We group the crotchets into a minim beat and a dotted minim beat, or a dotted minim beat and a minim beat.

Grouping crotchets in 5/4

Again, the difference is which crotchets we place emphasis on.

In the first example, it’s on the 1st and 3rd crotchet beats, and in the second example, it’s on the 1st and 4th crotchet beats.

This gives us either a minim beat followed by a dotted minim beat or, a dotted minim beat followed by a minim beat.

Again, this is and odd time signature as it contains both a simple beat (the minim) and a compound beat (the dotted minim).

Side note: Even though time signatures with a five as their top number have two beats in a bar, they are not duple time. That’s because the two beats are not equal in length. Duple time signatures must have two equal beats in a bar. Time signatures with a five as their top number are in quintuple time.

One of the most famous songs in an odd time signature is probably Take Five by the Dave Brubeck Quartet.

If you listen to the double bass you’ll hear it play a dotted minim followed by two crotchet beats in every bar.

Take Five – The Dave Brubeck Quartet

The Time Signature 7/8

Next, we have 7/8 which tells us there are seven quavers in a bar.

But, like in quintuple time, just because the top number is a seven it doesn’t mean there are seven beats in a bar.

In time signatures with a number seven as their top number (septuple time), there is usually three beats in a bar.

In 7/8 we’d group the quavers in to one dotted crotchet beat and two crotchet beats, or two crotchet beats and one dotted crotchet beat.

Grouping notes in 7/8

This means that we put emphasis on the 1st, 4th and 6th quavers or the 1st, 3rd and 5th quavers.

If you have the two groups of quavers next to each other in the bar, then you can beam them all together in a group of four.

You might also see it as the dotted crotchet beat in the middle of the like this which is also okay.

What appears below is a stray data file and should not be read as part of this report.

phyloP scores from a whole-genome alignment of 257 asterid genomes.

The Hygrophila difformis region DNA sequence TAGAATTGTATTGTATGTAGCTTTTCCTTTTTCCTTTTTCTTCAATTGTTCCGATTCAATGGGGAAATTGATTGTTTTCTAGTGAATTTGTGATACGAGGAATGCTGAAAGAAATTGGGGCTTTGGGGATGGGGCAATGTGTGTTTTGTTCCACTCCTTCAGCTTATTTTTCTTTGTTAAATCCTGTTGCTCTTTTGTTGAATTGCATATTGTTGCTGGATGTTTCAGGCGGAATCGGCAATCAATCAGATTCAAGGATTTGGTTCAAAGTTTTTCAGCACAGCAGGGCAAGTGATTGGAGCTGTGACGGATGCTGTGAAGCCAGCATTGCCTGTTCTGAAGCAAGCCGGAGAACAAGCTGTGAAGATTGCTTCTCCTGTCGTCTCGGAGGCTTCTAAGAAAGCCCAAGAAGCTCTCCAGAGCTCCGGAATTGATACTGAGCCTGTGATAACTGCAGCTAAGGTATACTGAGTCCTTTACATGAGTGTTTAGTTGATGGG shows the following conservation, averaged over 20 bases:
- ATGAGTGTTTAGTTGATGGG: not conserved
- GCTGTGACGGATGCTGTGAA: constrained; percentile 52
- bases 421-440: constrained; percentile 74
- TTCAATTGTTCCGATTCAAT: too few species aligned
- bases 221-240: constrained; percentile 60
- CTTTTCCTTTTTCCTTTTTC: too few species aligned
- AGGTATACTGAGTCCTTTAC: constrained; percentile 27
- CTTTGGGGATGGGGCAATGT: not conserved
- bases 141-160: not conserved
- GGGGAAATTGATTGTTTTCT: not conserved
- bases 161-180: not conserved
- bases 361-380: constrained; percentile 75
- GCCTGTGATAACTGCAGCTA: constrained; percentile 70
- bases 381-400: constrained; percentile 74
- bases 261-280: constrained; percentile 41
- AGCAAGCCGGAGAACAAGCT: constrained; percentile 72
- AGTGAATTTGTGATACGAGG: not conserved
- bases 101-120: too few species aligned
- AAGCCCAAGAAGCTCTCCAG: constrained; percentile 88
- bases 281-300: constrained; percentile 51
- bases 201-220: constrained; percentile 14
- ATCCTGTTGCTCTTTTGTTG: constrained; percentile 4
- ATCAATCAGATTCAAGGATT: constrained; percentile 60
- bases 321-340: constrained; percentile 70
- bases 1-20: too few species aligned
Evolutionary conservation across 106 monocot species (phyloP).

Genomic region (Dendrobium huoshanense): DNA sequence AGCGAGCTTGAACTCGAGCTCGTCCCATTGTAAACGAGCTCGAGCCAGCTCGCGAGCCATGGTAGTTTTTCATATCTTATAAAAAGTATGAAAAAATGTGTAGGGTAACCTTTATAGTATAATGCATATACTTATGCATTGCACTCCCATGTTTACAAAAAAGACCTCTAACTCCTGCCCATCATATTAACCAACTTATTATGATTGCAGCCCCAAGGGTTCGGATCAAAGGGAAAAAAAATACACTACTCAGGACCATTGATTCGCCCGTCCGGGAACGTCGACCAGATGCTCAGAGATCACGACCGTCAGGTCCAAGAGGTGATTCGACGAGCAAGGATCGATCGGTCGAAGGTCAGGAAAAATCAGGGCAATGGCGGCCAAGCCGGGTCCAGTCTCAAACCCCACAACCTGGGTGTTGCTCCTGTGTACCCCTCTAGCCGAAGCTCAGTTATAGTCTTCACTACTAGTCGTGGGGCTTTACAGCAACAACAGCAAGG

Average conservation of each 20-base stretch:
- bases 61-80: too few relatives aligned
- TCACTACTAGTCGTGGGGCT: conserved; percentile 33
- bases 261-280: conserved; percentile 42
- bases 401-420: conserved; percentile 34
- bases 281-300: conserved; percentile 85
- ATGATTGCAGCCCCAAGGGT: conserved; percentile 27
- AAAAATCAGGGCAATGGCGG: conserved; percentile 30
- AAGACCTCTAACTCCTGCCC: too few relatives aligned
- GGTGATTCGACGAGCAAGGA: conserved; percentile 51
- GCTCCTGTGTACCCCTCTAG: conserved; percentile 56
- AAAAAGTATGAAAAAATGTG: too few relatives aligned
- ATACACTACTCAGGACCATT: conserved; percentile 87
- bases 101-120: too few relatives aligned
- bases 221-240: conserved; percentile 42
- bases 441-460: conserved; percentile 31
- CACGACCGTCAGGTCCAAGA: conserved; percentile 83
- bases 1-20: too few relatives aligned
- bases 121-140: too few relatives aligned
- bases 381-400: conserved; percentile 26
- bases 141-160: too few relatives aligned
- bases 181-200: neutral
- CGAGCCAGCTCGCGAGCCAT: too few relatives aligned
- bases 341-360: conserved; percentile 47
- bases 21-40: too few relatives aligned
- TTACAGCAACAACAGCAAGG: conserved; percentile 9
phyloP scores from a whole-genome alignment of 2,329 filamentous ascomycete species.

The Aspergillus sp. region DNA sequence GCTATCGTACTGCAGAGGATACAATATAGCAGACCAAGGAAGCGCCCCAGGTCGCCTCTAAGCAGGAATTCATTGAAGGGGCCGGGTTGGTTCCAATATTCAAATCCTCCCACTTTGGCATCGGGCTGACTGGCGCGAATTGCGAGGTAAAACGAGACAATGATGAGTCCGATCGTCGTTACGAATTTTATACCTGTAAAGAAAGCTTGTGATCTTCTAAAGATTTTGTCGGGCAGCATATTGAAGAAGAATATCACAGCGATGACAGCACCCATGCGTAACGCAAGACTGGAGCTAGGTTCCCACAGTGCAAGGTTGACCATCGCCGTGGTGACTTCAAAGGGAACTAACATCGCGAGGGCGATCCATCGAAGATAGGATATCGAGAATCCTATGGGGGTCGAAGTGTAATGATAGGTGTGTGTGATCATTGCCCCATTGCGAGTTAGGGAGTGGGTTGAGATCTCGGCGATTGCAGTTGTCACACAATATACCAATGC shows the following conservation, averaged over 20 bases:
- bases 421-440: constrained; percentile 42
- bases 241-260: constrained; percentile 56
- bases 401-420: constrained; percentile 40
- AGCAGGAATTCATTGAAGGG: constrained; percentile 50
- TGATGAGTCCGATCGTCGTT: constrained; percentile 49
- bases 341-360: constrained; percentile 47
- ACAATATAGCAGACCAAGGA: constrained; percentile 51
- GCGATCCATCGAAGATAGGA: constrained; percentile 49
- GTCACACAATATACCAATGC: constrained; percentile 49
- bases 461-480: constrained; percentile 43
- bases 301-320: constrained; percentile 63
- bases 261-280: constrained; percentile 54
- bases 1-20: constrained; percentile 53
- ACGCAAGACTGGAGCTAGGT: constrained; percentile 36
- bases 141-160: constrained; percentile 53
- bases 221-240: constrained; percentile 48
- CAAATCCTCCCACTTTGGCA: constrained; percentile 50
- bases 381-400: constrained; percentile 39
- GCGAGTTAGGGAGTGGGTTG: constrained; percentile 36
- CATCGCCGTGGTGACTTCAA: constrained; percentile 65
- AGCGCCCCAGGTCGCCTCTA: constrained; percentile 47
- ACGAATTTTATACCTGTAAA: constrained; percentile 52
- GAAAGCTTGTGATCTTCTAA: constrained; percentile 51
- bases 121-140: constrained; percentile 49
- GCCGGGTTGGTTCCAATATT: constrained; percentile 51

The Time Signature 7/4

Lastly, we’ll take a look at the time signature 7/4.

We do the same thing as we did for the others by working out what the time signature tells us which is that there should be seven crotchets in a bar.

We can group them in a few different ways.

We can group them in two minim beats and a dotted minim beat or vice versa.

A great example of a piece of music in seven is Unsquare Dance by Dave Brubeck.

If you listen to the double bass you’ll here it playing two minims followed by a dotted minim.

Unsquare Dance – The Dave Brubeck Quartet

Conclusion

These four odd time signatures are the most common types that come up in music but you can also get lots of others.

I’ll update this post soon with some more examples of less common time signatures but for now, if you have any questions post a comment below.

Dan Farrant

Dan Farrant

Dan Farrant, the founder of Hello Music Theory, has been teaching music for over 10 years helping thousands of students unlock the joy of music. He graduated from The Royal Academy of Music in 2012 and then launched Hello Music Theory in 2014. Since then he's been working to make music theory easy for over 1 million students in over 80 countries around the world.